McALLEN — Only two of three Edinburg mayoral candidates attended a forum here Wednesday afternoon.

The Rio Grande Valley Builders Association hosted the event at the McAllen Country Club, where members heard from Edinburg Mayor Richard H. Garcia, who is running for his fourth term in office, and challenger Gina Alamia, who hopes to become the city’s first female mayor.

Edinburg Council Member Richard Molina, who is also running for mayor, did not attend the event, citing concerns over the organization’s executive vice-president, Marcy Alamia. He alleged the event organizer was biased because of each other’s political ties.

“I openly endorsed Mike Farias for (Edinburg) school board, and I think the dislike from Marcy Alamia comes from the fact that Mr. Farias ran against her son Louie Alamia,” Molina said when asked why he did not participate. “With small-town politics like this, and when you know where people stand politically, you kind of already know where they’re at.”

Marcy Alamia could not be reached for comment Wednesday evening.

Still, the event offered candidates an opportunity to voice their platforms to potential voters and their extended social circles. About 100 people attended the forum, which doubled as a luncheon for members.

“Edinburg is a fast-growing city and a lot of you here, the developers, do business with Edinburg,” association member Elva Cerda said. “We understand that that city issued more single-family dwelling permits in 2016 over McAllen — so that says quit a lot about the activity that is going on in the city.”

Each candidate was given two minutes to introduce themselves and then answered about ten questions with topics ranging from economic development to state regulations to property taxes and a potential hospital district.

When asked what they believed was the city’s biggest issue, Gina Alamia called for ethics reform, while Garcia pointed to the needs that stem from rapid growth.

“We need to hold people accountable for the actions that they go ahead and implement on us, the taxpayers,” Gina Alamia said during her remarks. “I think it’s kind of interesting when the same people are receiving the same gigs, and the same contracts and the same families are receiving the same amount of jobs.”

Moderator Christopher Julian, president of the McAllen Citizens League, pointed out that Edinburg has less building inspectors than McAllen and asked candidates how they would address it.

Gina Alamia, who answered first, indicated officials should take a look at some of the top positions, which she alluded to be top heavy. Garcia, on the other hand, said the city pays employees a living wage and offers few impact fees for developers.

The questioning then turned to a topic that has previously polarized politics in Hidalgo County: Proposition 1.

“There is new discussion on a potential special election to create a health care district tax, which would fund only the (University of Texas Rio Grande Valley) medical school,” Julian said. “Are you in favor of the funding coming from such a tax instead to replace the (financial) support coming from the cities?”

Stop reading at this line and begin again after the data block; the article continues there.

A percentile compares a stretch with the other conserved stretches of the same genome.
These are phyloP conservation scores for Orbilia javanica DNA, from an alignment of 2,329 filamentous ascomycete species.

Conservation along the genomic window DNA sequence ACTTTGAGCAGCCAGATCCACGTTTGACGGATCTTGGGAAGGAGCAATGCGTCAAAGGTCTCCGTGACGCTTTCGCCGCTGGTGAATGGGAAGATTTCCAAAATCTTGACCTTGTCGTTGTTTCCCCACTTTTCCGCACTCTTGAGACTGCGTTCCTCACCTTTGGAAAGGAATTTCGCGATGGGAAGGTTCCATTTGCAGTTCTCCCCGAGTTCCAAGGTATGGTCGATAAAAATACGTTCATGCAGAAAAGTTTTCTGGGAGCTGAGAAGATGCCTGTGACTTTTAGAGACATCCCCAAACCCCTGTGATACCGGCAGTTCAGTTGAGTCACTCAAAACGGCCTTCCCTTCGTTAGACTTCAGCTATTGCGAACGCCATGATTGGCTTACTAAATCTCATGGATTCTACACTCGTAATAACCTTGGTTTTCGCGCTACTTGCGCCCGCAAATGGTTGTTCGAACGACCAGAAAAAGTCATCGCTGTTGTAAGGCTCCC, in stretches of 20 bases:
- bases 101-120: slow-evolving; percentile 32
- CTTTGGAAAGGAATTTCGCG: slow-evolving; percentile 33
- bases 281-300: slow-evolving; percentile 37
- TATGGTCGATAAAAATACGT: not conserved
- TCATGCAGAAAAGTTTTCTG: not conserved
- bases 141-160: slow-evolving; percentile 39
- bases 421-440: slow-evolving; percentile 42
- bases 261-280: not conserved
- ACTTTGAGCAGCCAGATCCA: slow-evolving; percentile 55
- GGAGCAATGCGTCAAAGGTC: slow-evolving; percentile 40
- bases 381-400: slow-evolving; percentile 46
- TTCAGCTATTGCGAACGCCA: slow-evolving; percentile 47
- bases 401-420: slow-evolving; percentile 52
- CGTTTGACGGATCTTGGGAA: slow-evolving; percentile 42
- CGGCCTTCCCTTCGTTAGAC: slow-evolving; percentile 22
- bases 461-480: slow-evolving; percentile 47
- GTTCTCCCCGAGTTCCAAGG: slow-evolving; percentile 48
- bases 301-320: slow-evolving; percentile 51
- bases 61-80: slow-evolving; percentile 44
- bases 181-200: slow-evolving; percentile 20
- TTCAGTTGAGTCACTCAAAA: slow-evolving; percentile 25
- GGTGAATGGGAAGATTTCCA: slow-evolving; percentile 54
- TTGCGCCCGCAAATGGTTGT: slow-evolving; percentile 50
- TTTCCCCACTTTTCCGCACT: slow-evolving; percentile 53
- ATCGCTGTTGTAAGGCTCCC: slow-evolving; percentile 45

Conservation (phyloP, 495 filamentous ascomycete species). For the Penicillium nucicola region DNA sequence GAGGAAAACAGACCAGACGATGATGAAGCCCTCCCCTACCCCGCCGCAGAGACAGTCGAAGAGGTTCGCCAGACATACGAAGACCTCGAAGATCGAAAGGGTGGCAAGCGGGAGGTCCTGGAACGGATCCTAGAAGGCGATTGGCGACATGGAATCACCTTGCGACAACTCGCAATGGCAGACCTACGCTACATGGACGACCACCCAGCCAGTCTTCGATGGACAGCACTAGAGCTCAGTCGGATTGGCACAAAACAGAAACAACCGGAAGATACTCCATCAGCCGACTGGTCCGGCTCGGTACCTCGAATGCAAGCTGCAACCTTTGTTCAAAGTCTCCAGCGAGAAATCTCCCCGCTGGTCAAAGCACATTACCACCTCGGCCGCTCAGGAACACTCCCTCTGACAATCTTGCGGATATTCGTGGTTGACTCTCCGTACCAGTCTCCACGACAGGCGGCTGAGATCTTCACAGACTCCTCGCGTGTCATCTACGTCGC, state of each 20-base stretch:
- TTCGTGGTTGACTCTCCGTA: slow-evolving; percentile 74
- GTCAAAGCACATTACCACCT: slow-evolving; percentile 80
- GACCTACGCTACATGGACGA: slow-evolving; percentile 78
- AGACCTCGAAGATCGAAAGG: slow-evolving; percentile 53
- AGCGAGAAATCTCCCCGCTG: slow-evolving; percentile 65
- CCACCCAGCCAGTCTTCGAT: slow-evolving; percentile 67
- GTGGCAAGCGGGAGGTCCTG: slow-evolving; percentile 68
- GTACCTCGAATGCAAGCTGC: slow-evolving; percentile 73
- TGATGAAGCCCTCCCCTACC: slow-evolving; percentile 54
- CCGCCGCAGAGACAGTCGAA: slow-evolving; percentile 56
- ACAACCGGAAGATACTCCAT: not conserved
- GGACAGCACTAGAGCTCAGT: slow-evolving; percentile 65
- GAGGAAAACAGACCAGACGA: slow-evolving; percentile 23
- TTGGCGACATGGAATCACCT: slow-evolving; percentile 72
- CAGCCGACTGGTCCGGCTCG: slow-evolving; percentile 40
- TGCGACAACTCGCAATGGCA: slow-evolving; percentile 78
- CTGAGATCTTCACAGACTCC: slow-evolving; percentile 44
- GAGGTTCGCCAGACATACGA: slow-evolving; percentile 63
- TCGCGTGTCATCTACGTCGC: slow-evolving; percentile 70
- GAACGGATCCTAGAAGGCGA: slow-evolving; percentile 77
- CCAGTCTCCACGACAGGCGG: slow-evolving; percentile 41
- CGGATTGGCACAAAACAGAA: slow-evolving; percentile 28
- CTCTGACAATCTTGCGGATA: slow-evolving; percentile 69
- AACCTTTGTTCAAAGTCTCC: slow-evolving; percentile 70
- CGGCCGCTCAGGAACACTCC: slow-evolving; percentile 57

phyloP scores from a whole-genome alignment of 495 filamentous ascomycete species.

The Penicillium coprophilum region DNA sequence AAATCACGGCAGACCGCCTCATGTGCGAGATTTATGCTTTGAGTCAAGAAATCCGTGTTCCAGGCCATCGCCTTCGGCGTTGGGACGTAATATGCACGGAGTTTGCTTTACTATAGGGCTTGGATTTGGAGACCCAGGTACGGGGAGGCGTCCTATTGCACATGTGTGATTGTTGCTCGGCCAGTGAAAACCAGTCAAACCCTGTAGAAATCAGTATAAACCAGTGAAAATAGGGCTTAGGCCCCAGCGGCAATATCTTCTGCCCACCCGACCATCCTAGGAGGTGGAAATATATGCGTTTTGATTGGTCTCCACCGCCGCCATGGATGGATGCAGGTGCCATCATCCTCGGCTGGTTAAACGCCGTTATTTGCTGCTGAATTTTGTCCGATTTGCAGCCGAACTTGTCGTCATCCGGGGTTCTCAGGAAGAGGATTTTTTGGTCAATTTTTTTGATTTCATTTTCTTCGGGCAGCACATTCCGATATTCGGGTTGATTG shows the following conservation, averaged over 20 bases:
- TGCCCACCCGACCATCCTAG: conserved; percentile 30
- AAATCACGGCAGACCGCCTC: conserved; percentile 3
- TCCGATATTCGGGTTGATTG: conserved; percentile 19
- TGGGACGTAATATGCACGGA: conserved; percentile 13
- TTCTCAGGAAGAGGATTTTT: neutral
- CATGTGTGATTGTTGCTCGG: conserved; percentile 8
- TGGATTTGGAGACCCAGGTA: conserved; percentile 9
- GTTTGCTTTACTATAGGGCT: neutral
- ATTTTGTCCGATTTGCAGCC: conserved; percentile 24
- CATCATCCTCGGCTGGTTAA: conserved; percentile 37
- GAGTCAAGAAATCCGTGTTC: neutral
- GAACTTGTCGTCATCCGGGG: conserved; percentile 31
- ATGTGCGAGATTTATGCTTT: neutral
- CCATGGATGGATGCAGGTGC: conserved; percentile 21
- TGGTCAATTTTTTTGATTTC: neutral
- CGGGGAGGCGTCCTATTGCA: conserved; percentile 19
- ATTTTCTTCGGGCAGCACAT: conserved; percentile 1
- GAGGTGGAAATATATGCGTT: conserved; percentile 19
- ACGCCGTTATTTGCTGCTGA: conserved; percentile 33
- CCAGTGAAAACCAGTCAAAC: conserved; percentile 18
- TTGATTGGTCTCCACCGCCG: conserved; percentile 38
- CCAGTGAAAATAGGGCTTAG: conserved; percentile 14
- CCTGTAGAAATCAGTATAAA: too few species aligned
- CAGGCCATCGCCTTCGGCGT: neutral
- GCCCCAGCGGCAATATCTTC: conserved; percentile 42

“You said the magic word,” Garcia told Julian,” funding for the medical school.”

Garcia said he was not happy with the way the previous referendum had been worded and indicated he would support the measure if it meant supporting the medical school. Gina Alamia, on the other hand, said she would “absolutely not” support it.

“We already lost a law school in the city of Edinburg,” Garcia said. “The Reynaldo Garza School of Law was here … and it’s now the Texas A&M School of Law.”

The candidates then turned their attention to the Edinburg Economic Development Corporation, its private-public partnership projects and the idea of having a threshold on municipal spending that would otherwise trigger a referendum.

Gina Alamia said each project should be scrutinized and checked for potential political favors.

“Are there any strings attached,” she said. “Is it a you-scratch-my-back-I-scratch-your-back kind of thing? These are the type of things that we need to stop.”

Garcia pointed that partnerships with private entities are quickly becoming the national trend and added that he would not support a threshold on government spending. In fact, Valley mayors from both sides of the aisle recently went to speak with Gov. Greg Abbott, who was trying to pass similar legislation during the last session, he said.

“And we were in unison against that proposition,” Garcia said about the local delegation. “It failed miserably in Austin. So, I hope that answers your question.”

The forum lasted about 30 minutes and was perhaps best summed up by Gina Alamia’s closing remarks.

“Even though we have two educated people that are running for mayor, our ideas and our styles are very different,” she said.